Sorry, Not Sorry: The Negative Impact Apologizing Has On The Way Women Perceive Themselves
Pantene provoked a media storm last week after the company released a new commercial calling women out for saying “sorry.”
Through the one-minute clip, we see women in a number of situations apologizing for things that are seemingly no fault of their own.
Asking for help with your kid when your hands are full and your husband is sitting right over there or suggesting a meeting with your superiors who definitely want you to be taking the initiative? Not grounds for issuing an apology.
The commercial rightly started a conversation over the language women use to speak about themselves and their ideas, prompting the question:
Why are women apologizing so much?
Saying “sorry” has devolved into not-quite-an-apology, and more of a knee-jerk reaction to completely reasonable requests or other instances in which we’re entirely not at fault.
And it’s not a natural tendency to apologize — we, as women, have been conditioned to be more accommodating, not only in our emotional responses, but even our physical presence.
After all, it’s often the woman who dodges larger men on the sidewalk, perhaps even muttering “sorry” while it’s clearly her right to walk in a straight line just as much.
“Sorry” comes from the same place that makes boys more willing than girls to raise their hands in the classroom, despite the fact that male students don’t tend to know the answer more often.
As a study on the word “sorry” indicates, women are more likely to utter the world in apology because women have a “lower threshold” for what they deem they should assume responsibility for.
Men are considered to have a “higher threshold” for offensive behavior, so they apologize less than women do and for very different things.
In short, women and girls are taught that while guys have a right to a certain behavior or a right to be wrong, women and girls must be more careful.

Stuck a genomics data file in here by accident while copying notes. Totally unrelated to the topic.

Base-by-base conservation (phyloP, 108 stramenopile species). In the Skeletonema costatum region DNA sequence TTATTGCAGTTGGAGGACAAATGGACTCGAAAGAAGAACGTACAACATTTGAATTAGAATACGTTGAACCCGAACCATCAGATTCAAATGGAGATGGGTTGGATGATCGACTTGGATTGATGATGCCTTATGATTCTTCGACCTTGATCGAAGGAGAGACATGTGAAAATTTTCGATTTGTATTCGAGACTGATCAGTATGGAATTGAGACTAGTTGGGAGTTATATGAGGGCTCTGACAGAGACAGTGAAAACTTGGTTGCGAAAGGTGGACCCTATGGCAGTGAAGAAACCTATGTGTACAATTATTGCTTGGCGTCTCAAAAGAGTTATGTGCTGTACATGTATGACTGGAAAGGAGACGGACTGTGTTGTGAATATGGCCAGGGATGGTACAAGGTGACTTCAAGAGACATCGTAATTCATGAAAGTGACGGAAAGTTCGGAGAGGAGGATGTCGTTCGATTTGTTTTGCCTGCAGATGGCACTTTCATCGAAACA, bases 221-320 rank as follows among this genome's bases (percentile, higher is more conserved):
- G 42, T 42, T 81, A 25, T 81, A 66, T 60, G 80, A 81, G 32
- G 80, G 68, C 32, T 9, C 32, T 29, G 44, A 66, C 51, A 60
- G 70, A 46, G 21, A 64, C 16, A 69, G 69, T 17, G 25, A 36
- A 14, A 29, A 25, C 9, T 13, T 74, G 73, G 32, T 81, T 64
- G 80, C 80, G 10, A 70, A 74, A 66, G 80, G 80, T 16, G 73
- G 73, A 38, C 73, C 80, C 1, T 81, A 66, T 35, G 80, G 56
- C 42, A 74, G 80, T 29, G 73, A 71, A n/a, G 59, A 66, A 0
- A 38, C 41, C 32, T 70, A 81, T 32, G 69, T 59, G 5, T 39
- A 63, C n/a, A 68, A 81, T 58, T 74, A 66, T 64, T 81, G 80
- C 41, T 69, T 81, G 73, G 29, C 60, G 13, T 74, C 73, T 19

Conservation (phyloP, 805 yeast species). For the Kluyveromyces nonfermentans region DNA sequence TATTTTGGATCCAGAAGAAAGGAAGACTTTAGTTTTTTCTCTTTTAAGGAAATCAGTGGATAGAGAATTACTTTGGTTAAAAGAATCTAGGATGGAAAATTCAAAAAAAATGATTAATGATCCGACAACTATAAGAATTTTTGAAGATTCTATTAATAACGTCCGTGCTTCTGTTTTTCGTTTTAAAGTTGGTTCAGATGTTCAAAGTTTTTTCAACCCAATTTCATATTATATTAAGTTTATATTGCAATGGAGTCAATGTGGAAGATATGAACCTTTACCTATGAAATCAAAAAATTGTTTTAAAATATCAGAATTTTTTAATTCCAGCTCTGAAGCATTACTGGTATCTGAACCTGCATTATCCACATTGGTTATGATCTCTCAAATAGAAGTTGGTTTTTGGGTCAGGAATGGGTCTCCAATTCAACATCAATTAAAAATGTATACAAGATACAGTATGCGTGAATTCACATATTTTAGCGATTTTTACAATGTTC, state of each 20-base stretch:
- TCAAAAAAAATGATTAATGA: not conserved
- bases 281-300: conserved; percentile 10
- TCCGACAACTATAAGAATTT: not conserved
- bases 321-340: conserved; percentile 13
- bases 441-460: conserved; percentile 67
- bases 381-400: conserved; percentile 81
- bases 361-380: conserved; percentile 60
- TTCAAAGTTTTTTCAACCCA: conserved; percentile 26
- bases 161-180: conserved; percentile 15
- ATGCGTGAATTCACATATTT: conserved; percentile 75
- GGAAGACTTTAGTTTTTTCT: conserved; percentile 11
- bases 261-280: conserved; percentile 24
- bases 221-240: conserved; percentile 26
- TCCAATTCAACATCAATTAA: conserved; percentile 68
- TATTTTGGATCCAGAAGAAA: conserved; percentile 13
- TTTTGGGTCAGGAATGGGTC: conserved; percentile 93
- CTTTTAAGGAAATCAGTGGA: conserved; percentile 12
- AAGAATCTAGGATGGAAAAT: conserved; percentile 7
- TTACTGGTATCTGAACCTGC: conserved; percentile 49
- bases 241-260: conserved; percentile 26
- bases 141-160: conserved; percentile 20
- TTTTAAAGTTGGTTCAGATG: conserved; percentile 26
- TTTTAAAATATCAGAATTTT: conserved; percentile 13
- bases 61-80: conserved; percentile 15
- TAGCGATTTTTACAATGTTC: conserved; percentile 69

Saying “sorry” is just one way women and girls have been taught to downplay themselves.
Women need to stop saying “sorry” when an apology isn't merited — there's a difference between being polite, and being a pushover. It's up to us to recognize the pernicious impact this word can have on our roles and relationships.
Below are a few reasons why we should stop saying “sorry” altogether.
It Makes Us Look Weak
While I hate to use the word “weak” to describe women, using the word “sorry” inappropriately can certainly relay that perception.
Apologizing in and of itself doesn’t make a person weak, but overusing “sorry” in a way implies that women don’t value their own opinions and questions as much.
As author of “The Power of Body Language” Tonya Reiman said in an interview with ABC:
“Women seem less powerful and more submissive because they tend to apologize so much more.”
A woman’s impulse to apologize can have a negative impact on how she’s received by others, and especially by her male counterparts.
It Indicates a Lack of Confidence
In a controversial article in The Atlantic, the authors asserted that women suffered from a (likely culturally-imposed) lack of confidence through many facets of their lives.
The authors state:
“A lack of confidence informs a number of familiar female habits. Take the penchant many women have for assuming the blame when things go wrong, while crediting circumstance — or other people — for their successes. (Men seem to do the opposite.)”
Apologizing when we’re not in the wrong is one way women reinforce this clearly self-preserved belief that women’s thoughts are simply not of the same value as their male counterparts'.
Whereas women might apologize for adding a good idea to a brainstorm meeting, men are statistically more likely to skip the “sorry” and just say what they want.
Women should know what they contribute doesn’t need to be couched with an apology when the comment or suggestion is made appropriately, and politely.
There Are So Many Better Ways to Articulate
Simply prefacing a question, a statement or a request with an apology convolutes what these women want, and immediately detracts from what they’re about to say.
As the Pantene commercial shows, there’s no need to say, “Sorry, can I ask a stupid question?” Phrasing this as such automatically biases the statement against what you’re about to question or suggest.
Women can often have a tendency to be self-deprecating, and saying “sorry” all the time further undermines women’s authority.
As seen in the ad, “Sorry, can I ask a stupid question?” can be replaced by “I have a question,” which provides a more straightforward, strong beginning to an inquiry.
Photo via Suits